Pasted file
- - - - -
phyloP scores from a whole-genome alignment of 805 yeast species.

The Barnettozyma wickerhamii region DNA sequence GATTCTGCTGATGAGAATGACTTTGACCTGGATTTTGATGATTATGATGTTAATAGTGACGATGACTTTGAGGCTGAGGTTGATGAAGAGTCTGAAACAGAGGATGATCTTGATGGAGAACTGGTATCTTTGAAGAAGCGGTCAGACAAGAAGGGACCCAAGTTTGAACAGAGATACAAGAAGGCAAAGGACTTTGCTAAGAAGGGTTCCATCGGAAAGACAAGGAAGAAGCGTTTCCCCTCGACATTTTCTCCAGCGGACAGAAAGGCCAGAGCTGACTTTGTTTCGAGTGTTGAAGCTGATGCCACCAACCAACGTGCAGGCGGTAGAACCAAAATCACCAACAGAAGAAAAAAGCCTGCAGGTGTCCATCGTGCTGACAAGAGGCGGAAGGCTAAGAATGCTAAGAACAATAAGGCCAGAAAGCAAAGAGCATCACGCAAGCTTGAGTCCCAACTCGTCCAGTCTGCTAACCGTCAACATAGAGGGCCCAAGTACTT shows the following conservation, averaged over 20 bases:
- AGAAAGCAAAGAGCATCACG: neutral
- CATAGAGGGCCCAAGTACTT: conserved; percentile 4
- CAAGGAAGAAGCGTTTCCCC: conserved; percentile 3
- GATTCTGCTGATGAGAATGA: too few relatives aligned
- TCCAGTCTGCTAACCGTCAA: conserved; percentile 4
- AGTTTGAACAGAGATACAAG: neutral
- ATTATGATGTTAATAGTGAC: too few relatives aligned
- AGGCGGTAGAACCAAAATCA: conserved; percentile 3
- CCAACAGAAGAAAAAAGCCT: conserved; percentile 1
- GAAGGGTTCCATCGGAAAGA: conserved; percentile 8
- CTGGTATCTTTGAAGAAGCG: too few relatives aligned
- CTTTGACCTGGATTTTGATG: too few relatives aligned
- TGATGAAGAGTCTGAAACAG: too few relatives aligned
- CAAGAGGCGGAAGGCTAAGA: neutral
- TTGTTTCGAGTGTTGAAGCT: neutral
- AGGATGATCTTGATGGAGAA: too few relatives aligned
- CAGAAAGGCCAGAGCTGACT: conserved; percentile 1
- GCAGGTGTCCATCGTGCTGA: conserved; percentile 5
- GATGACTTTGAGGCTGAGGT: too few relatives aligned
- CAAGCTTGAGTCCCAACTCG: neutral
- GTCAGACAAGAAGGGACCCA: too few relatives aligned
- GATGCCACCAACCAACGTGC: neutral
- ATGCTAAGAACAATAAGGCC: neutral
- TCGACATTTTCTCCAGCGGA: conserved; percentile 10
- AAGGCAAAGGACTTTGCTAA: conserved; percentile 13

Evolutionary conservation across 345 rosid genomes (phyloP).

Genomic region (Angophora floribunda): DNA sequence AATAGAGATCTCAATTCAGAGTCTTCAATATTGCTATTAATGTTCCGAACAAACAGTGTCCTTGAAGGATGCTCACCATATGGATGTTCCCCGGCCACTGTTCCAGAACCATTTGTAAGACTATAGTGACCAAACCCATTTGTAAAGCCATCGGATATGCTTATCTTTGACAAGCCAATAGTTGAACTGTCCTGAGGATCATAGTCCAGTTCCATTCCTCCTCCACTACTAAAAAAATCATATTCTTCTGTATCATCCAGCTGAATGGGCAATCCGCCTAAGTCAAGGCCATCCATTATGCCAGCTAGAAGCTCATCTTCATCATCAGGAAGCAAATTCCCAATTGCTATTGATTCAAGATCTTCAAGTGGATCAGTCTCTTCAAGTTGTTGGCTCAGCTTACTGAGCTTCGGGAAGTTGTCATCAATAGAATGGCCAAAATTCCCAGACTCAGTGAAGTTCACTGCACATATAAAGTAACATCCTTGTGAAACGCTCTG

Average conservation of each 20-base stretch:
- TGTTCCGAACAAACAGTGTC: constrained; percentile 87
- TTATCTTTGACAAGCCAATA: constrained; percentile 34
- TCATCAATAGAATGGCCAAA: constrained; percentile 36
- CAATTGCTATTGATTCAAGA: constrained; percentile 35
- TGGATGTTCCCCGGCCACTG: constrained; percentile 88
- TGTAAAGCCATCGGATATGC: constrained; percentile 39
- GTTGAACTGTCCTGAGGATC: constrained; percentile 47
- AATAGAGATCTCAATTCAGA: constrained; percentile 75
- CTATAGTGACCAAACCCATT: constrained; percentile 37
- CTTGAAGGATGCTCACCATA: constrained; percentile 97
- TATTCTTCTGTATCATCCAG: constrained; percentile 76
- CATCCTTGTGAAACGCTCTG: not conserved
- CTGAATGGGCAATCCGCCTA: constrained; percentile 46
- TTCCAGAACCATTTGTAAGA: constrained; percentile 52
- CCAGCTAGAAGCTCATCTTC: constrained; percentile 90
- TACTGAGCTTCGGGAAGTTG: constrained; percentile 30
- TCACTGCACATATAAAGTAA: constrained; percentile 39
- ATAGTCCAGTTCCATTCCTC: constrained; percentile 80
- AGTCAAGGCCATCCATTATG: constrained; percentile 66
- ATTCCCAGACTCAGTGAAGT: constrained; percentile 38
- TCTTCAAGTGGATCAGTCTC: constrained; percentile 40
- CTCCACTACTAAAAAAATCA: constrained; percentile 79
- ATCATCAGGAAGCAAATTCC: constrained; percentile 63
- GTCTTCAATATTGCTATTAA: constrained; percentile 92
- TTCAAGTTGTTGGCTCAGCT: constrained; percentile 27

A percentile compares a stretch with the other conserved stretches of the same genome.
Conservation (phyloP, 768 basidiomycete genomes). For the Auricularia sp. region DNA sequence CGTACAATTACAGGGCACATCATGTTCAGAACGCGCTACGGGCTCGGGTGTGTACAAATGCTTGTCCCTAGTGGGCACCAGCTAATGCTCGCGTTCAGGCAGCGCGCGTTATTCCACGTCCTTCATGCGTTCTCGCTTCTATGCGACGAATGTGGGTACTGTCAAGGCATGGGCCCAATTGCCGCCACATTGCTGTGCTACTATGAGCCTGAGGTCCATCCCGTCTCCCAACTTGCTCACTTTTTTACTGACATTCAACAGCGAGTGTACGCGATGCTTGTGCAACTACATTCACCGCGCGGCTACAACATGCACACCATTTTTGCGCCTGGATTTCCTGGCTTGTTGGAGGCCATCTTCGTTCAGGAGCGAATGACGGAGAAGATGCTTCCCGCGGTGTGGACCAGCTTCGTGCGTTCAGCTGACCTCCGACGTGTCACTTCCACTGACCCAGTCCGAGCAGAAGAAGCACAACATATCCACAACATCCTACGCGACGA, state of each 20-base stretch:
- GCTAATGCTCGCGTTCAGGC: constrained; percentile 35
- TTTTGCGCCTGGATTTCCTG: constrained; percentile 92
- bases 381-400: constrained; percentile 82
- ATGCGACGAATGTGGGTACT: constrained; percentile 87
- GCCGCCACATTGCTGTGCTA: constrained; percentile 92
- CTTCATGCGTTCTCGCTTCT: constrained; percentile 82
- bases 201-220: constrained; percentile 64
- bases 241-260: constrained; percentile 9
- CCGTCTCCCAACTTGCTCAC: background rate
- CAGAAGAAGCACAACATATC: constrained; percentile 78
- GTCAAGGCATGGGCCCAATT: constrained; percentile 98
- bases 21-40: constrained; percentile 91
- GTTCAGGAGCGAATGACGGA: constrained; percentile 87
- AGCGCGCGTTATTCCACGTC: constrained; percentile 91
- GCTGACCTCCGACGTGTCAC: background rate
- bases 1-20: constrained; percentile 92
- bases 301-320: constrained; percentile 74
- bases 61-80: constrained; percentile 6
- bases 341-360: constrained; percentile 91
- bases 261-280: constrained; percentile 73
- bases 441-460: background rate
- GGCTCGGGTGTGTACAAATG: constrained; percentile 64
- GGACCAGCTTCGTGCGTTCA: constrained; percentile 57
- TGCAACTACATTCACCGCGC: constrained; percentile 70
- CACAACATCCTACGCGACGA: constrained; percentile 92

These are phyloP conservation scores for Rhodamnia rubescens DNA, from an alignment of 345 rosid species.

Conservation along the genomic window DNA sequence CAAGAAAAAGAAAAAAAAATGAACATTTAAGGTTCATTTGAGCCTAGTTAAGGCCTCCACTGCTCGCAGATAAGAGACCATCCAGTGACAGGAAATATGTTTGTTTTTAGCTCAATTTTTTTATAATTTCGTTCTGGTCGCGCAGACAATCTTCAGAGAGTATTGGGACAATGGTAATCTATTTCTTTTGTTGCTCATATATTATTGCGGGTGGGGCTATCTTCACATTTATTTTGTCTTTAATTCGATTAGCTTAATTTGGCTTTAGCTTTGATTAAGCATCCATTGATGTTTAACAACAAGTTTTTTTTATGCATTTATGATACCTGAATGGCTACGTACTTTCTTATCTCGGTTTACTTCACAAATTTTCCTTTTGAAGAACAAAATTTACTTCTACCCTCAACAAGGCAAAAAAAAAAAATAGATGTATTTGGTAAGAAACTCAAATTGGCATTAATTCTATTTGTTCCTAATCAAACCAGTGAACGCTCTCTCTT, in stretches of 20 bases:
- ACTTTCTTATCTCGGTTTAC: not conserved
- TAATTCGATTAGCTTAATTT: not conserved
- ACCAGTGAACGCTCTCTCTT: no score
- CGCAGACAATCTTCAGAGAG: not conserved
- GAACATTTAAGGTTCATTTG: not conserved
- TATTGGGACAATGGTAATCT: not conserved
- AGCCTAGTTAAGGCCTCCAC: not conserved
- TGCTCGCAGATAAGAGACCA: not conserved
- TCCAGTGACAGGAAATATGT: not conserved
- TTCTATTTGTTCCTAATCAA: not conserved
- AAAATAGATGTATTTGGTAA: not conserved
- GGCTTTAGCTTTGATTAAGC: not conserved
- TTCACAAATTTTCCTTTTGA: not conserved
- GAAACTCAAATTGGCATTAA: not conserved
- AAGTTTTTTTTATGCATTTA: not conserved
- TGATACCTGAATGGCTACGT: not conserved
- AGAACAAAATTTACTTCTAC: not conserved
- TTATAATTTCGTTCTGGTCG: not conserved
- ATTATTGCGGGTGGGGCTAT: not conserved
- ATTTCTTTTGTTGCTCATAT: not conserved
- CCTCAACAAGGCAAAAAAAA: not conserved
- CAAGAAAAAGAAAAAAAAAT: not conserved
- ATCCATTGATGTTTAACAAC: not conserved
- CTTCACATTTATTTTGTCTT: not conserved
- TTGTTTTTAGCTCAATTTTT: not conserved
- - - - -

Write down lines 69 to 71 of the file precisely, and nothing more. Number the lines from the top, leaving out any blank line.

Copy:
- bases 21-40: constrained; percentile 91
- GTTCAGGAGCGAATGACGGA: constrained; percentile 87
- AGCGCGCGTTATTCCACGTC: constrained; percentile 91